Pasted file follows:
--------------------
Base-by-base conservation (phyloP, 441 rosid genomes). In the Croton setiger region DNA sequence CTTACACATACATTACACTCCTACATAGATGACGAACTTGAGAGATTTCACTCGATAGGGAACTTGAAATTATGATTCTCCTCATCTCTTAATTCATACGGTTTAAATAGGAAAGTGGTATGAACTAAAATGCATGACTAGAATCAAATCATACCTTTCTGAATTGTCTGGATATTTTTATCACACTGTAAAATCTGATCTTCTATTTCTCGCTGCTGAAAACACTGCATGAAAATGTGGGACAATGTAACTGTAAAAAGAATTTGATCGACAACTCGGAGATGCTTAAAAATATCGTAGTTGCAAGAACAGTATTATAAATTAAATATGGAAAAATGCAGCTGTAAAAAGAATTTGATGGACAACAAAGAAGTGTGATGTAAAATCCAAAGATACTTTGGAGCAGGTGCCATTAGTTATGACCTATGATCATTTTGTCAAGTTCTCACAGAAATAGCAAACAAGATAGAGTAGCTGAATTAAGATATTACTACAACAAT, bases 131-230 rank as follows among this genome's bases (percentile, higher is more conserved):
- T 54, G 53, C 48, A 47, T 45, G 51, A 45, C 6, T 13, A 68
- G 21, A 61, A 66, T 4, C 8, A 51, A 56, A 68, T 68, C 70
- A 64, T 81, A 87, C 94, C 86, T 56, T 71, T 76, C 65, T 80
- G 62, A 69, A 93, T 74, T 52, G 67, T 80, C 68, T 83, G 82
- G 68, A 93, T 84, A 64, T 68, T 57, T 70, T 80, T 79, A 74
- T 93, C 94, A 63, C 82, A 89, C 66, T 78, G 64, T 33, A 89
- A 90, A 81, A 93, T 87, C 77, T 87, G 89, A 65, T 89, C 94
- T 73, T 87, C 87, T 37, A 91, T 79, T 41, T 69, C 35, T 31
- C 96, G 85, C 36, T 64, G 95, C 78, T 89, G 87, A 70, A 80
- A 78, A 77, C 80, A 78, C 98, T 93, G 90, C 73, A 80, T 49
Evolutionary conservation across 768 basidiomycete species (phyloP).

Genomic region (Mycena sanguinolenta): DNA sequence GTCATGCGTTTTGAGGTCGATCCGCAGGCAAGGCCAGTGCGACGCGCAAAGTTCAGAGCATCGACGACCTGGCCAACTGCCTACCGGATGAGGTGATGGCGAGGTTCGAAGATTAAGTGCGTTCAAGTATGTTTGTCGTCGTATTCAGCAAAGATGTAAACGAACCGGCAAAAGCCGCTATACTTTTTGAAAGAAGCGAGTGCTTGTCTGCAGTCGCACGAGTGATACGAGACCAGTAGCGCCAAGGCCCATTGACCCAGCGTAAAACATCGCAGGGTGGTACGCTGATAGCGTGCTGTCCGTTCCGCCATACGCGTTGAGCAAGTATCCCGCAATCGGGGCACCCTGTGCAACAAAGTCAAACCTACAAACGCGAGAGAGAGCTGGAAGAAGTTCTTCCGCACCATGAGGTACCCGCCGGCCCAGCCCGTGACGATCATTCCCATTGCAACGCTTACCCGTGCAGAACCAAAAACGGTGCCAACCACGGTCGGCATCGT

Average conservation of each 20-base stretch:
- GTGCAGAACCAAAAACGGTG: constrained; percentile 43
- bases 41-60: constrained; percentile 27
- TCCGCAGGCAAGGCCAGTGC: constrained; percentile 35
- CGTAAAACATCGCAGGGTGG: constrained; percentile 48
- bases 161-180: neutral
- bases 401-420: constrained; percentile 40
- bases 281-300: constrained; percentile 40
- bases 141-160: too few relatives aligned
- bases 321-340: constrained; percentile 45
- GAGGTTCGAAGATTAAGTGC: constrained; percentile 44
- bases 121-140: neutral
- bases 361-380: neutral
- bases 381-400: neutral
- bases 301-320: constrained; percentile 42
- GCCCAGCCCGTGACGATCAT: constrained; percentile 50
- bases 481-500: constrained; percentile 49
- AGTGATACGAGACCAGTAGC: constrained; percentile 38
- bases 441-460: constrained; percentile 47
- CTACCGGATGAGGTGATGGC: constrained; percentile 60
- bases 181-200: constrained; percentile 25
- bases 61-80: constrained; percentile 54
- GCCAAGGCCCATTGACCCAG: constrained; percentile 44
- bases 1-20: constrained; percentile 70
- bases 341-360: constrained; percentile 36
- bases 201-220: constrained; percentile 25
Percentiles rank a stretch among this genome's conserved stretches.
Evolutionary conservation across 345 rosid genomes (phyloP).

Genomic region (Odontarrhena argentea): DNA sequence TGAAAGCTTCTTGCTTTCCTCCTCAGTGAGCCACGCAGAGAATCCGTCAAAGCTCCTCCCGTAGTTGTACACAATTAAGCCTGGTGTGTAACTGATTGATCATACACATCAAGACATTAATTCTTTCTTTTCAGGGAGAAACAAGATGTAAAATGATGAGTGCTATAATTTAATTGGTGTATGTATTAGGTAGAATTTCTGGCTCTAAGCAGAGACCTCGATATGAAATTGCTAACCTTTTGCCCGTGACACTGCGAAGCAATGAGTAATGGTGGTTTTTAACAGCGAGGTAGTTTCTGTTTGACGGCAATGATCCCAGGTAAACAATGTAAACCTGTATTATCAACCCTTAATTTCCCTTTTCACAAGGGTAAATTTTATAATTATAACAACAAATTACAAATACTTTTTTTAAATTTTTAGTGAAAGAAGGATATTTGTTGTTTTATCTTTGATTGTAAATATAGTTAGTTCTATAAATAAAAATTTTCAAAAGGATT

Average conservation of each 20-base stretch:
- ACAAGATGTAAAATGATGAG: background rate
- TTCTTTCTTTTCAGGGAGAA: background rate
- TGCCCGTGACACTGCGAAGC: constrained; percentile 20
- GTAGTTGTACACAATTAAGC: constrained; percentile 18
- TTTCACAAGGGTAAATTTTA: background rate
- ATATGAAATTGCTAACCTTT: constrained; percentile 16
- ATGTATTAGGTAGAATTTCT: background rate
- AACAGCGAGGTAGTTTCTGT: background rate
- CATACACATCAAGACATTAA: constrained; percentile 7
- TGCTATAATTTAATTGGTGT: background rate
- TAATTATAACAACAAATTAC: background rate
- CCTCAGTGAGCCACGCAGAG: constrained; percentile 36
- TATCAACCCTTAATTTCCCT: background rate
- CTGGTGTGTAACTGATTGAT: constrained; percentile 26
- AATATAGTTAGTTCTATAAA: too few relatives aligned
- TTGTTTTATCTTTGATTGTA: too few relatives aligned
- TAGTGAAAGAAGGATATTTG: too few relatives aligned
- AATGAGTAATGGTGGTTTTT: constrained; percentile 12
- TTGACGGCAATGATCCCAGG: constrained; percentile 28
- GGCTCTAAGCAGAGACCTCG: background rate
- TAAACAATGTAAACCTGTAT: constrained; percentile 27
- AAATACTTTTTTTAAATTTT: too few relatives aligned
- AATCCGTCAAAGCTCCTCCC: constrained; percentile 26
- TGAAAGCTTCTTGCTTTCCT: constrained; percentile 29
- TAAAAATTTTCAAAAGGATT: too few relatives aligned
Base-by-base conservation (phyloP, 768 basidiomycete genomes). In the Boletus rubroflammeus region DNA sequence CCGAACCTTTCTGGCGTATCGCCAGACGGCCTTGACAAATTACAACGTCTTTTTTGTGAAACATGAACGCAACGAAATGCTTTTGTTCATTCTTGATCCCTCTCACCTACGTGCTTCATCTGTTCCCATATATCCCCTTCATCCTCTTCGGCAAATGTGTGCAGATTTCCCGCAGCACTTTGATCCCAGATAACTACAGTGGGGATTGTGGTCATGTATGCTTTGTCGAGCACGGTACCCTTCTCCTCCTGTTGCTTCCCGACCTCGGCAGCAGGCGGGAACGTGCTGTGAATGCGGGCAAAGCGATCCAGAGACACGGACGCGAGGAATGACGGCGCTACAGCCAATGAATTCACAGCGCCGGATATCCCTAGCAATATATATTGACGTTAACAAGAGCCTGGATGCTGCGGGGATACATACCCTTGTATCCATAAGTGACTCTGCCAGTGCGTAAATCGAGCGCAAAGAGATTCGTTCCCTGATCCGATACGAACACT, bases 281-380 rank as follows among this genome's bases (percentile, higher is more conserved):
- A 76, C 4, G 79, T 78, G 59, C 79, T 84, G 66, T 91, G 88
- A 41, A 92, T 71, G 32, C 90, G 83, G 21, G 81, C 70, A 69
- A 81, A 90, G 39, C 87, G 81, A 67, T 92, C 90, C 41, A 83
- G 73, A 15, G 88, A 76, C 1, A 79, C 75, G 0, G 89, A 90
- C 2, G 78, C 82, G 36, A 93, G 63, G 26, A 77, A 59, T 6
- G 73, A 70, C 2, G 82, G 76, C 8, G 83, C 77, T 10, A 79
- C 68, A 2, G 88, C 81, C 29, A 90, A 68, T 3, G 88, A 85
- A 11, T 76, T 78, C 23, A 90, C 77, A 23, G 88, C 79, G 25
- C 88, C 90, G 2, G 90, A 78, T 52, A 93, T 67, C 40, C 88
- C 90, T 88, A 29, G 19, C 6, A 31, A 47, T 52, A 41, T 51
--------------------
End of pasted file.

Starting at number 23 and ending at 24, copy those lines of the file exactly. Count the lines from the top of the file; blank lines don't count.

- bases 321-340: constrained; percentile 45
- GAGGTTCGAAGATTAAGTGC: constrained; percentile 44